Ever wonder how scientists study fish populations? Or what kind of data is needed to determine how many fish we can safely catch each year?
This May I traveled behind the scenes of fisheries management as a volunteer on the National Marine Fisheries Service
rockfish survey. I boarded in San Francisco Bay on May 15th
, one of the windiest days this spring. I was a little apprehensive boarding the ship in rough weather, especially since the day before one of the crew members lost the tip of his finger due to complications with the winch in high winds! We set out to sea just as the sun was setting and head to Pt. Reyes to begin our first trawl for krill, squid, and juvenile fish. This was the beginning of 8 crazy
Each spring and summer, the NMFS scientists from the National Oceanic and Atmospheric Administration (NOAA
) conduct surveys along the west coast to collect data on our fisheries. These data help improve our understanding of fish biology, generate stock assessments
and ultimately determine catch limits (how many fish we can safely catch year year).
So how does this relate to my research? Well, for the last four years I have studied the ecology of an important commercial and recreational fishery (rockfishes) in Dr. Todd Anderson’s Fish Ecology Lab
. My research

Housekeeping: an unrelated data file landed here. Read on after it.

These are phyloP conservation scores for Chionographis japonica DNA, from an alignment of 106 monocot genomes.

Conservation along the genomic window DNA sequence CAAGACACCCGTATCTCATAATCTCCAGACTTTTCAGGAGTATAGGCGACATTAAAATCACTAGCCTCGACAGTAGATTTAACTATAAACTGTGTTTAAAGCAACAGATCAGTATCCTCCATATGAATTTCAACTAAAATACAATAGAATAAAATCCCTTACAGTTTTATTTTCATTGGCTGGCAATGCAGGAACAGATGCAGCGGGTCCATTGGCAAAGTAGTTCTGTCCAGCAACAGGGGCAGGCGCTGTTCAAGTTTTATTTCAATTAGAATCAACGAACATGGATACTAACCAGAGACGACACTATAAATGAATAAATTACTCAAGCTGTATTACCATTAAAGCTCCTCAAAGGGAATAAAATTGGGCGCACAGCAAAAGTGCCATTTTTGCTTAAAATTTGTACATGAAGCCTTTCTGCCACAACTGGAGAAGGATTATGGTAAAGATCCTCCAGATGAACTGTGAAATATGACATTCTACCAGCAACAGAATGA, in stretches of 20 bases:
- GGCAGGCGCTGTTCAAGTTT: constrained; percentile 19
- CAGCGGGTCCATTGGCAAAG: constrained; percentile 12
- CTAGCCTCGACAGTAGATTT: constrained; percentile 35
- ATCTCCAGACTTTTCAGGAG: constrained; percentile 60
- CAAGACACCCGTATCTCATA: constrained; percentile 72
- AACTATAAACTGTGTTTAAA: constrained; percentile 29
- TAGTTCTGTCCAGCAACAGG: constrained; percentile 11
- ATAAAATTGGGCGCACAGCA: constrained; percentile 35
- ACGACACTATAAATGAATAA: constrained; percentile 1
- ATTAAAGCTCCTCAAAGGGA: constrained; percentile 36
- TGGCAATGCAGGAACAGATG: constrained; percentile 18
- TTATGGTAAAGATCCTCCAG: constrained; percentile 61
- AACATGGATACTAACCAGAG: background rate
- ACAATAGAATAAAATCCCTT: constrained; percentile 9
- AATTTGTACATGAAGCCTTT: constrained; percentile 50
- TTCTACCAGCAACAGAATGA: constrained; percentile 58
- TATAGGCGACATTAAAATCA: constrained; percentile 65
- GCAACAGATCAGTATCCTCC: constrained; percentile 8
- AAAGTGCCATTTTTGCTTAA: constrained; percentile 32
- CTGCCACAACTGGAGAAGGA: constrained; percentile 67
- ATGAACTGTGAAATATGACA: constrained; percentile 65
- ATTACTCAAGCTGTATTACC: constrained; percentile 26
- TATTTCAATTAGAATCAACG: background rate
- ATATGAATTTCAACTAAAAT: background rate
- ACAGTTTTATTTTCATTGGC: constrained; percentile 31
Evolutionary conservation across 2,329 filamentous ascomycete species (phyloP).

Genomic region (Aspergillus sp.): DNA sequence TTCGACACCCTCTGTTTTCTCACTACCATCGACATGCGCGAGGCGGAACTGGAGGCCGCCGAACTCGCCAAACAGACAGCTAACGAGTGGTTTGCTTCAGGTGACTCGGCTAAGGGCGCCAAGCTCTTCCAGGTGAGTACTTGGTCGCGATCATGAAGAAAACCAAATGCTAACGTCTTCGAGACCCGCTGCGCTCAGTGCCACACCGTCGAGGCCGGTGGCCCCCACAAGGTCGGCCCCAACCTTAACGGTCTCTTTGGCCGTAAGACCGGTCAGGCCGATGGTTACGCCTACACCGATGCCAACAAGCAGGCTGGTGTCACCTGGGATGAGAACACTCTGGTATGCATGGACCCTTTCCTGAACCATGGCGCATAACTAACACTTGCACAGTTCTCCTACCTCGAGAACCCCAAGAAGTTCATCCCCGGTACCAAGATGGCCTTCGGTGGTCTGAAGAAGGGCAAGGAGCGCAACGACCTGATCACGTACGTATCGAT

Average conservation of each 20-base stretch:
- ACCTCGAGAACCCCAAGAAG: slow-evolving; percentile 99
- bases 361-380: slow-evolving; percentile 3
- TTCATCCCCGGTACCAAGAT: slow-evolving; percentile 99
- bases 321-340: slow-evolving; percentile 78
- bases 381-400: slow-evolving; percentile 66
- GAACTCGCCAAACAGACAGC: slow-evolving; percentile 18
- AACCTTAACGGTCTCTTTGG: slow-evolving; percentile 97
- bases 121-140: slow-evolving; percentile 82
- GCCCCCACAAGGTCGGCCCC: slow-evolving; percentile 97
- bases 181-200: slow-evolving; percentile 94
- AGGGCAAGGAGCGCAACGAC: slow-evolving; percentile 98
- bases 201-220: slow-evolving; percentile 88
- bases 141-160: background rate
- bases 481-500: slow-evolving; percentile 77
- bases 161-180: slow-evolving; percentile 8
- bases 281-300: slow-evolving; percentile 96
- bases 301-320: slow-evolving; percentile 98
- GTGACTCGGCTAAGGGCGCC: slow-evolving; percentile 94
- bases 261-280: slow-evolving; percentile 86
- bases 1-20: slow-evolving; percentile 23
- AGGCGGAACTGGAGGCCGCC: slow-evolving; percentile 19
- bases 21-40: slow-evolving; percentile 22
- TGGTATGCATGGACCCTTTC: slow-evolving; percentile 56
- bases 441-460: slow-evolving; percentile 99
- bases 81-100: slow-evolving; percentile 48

seeks to understand the factors that affect population replenishment of rockfishes, such as food availability, oceanography and larval movement. I was so excited to participate in this year’s survey of rockfish populations off our coast because we were catching record numbers of migrating larval and juvenile rockfish. When we caught particularly large numbers of fish, I found myself brainstorming questions and hypotheses: Why did we catch so many fish near Monterey Canyon? Was it a coincidence that we caught large numbers of krill and
rockfish in the same trawl? By participating in surveys off-shore of my field sites, I was able to gain new insight into my study species and how they have been studied by NMFS for decades.
In each trawl we bring up some fascinating looking creatures! The crew used a crane to lift the net over the collection bins and we all gathered around in anticipation. It’s always a surprise! Here are some of my favorite animals that we caught.
This is Phronima
, a crustacean that eats the inside of a gelatinous creature called a salp and then lives inside its body. Does this bizarre creature look familiar? Maybe you’ve seen it featured as an alien in a movie?